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Remaining in perfect shape, 50 years on

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Left: Ref 5738 - the handcrafted Golden Ellipse in platinum. Right: Ref 5738R - the rose gold "jumbo" Golden Ellipse which replaces the smaller Ref 3738 5738R.

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Left: Ref 3739 - one of the first Golden Ellipses equipped with an ultra-thin automatic movement . Right: Ref 5738P - the first upsized "jumbo" Golden Ellipse.

IT'S GOLD, AND LOOKS like a cross between a circle and a rectangle, hence its name Ellipse d'Or or Golden Ellipse. It's not as well-known these days among Patek Philippe timepieces, but the Golden Ellipse is actually the brand's oldest line after the iconic Calatrava, which was rolled out in 1932.

Currently the thinnest (5.9mm thick) watch in Patek's collections, the Golden Ellipse was launched in 1968 and is celebrating its 50th anniversary this year.

It might have looked a bit quirky to buyers at the time but that, along with the watch's slim elegance and the Patek Philippe name, has given the timepiece a certain style that makes it an attractive dress watch.

The construction of the watch's case rests on the principle of the Golden Ratio. This means the case proportions follow an ancient formula that symbolises beautiful harmony and balance in architecture, arts and even nature.

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Also called the "divine proportion", the Golden Ratio is a unique number found by dividing a line into two parts so that the longer part divided by the smaller part is also equal to the whole length divided by the longer part.

The enigmatic number 1.6180339887 which defines the proportions of the case shape of the Golden Ellipse also defines the proportions of Egypt's Cheops Pyramid, Raphael's Sistine Madonna, the human body and the Apple logo. So the watch is in good company.

Another big talking point about the watch when it was first unveiled was the dazzling cobalt blue dial. This wasn't some lacquered or enamelled surface, but something far more revolutionary: blue gold.

The celebrated blue gold dial appeared first in the Ellipse and then in other Patek Philippe models in the late 1960s and 1970s. Its origin was attributed to Jean-Daniel Rubeli, the brand's in-house stylist at the time.

He didn't exactly create the blue gold, but he was friendly with a jeweller called Ludwig Muller who was famous then for making pieces using blue gold.

The Golden Ellipse was widely popular in the 1970s and 1980s. By the late 1970s, the collection contained no less than 65 models, varying in dial colour, metal bracelet and leather strap.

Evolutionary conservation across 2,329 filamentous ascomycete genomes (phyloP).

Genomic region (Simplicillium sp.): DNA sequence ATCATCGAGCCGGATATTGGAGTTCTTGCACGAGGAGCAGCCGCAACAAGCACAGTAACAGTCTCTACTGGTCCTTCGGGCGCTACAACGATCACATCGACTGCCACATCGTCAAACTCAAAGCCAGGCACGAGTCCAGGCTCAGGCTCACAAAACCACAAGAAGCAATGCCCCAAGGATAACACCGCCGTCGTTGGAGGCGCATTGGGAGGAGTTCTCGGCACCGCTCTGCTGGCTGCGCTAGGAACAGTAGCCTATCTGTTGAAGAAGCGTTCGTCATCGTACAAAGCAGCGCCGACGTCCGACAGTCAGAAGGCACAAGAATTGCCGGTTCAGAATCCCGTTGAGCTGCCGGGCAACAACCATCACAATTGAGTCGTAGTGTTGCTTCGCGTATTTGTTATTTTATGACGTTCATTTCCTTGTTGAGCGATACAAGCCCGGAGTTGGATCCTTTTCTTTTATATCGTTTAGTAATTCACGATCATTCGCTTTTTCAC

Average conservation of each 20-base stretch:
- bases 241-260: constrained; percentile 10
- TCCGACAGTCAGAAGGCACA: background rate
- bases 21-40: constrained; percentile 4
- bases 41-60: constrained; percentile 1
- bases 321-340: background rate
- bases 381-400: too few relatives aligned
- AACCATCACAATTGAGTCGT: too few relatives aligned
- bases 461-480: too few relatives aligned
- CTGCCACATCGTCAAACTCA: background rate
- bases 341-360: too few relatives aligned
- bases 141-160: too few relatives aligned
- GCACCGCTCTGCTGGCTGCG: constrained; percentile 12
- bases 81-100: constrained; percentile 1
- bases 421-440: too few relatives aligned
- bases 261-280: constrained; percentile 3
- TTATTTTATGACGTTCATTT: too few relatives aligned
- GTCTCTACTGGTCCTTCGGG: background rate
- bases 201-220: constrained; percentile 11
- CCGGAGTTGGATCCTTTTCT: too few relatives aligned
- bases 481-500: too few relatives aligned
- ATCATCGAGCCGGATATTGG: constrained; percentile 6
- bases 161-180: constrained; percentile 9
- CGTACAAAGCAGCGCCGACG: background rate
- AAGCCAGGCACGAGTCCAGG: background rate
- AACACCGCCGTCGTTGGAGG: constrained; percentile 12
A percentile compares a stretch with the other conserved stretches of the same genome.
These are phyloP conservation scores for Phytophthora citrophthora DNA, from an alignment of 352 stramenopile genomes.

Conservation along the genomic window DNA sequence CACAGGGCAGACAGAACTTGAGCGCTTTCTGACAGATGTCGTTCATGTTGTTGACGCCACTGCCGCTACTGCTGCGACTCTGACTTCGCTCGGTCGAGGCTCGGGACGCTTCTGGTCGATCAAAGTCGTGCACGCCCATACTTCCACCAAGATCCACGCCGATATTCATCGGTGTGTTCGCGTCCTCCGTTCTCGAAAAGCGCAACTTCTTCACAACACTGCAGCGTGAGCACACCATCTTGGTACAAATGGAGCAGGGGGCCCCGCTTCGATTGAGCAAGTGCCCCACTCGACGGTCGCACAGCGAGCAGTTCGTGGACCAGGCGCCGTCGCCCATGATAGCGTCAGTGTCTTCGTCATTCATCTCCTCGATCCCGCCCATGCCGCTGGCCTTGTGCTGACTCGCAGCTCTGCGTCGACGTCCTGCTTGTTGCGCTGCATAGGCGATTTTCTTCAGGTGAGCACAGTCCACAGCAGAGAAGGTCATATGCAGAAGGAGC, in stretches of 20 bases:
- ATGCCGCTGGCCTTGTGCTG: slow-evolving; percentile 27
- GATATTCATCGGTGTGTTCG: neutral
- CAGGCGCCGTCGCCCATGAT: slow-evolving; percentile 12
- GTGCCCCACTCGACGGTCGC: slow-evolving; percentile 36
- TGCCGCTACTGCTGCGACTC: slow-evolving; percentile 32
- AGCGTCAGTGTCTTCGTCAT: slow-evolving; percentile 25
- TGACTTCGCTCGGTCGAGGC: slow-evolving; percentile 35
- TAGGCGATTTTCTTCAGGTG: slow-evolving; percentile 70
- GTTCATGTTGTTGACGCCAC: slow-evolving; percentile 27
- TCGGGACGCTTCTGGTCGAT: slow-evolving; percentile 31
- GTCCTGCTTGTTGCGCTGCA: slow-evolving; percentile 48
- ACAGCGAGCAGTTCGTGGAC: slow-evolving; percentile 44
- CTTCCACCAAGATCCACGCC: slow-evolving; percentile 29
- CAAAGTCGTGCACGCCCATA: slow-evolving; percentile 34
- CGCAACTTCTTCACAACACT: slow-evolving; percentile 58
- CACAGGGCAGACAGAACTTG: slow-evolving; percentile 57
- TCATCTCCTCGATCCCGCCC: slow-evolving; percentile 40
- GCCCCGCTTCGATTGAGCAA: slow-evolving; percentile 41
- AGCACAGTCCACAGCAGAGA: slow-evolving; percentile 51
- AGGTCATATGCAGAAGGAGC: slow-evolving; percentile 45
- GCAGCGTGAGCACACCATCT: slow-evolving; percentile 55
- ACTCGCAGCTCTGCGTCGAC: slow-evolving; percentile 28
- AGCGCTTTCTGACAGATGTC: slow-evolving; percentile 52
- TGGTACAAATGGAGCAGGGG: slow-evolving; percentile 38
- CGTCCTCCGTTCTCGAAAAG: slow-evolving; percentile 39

There were also jewellery versions for ladies. The watch's design was even adopted for luxurious accessories like cufflinks, rings and lighters - reflections of its popularity.

The Golden Ellipse has stayed largely unchanged in the past 50 years, except for two key changes.

The hand-wound movement that powered the watch in the early years gave way to a better mechanism in 1977, when it was replaced by an ultra-thin automatic movement. The latter, called calibre 240, features an off-centre 22-karat gold micro that's completely integrated into the movement. This self-winding movement remains the driving force in the Golden Ellipse today.

The other key change is the introduction of a larger model in 2008, when the Golden Ellipse turned 40. To mark the occasion, Patek produced a "jumbo" version of the watch in platinum (Ref 5738P), including the original navy blue dial. The limited edition jumbo watch measured 34 x 39.5mm, against 31 x 35.5mm for previous models.

For the Golden Ellipse's 50th birthday, Patek has rolled out another "jumbo" timepiece. The handcrafted model (Ref 5738/50P) in platinum is adorned with a black enamel dial complete with a striking hand-engraved volute pattern. Patek says this "decoratively interlacing" pattern "perfectly matches the unmistakably bold form" of the Golden Ellipse, "emphasising the width-to-length ratio of the famous golden section".

Turning the watch over reveals a solid platinum case back with the commemorative engraving "Ellipse d'Or 1868-2018".

Produced in a limited run of 100 anniversary sets, each watch is delivered in a special box with matching white gold cufflinks in the Golden Ellipse design. Each box set is sold at S$119,500.

Complementing the platinum model, Patek has also launched a large format of the Golden Ellipse in rose gold (Ref 5738R).

While watch fans had expected another blue dial like the one on the original Golden Ellipse, Patek surprises with an ebony-coloured face with sunray finish. The crown of the timepiece is set with a black onyx cabochon.

With the new rose gold model, priced at S$40,700, Patek says it has discontinued the somewhat smaller Ref 3738/100 in yellow, white and rose gold.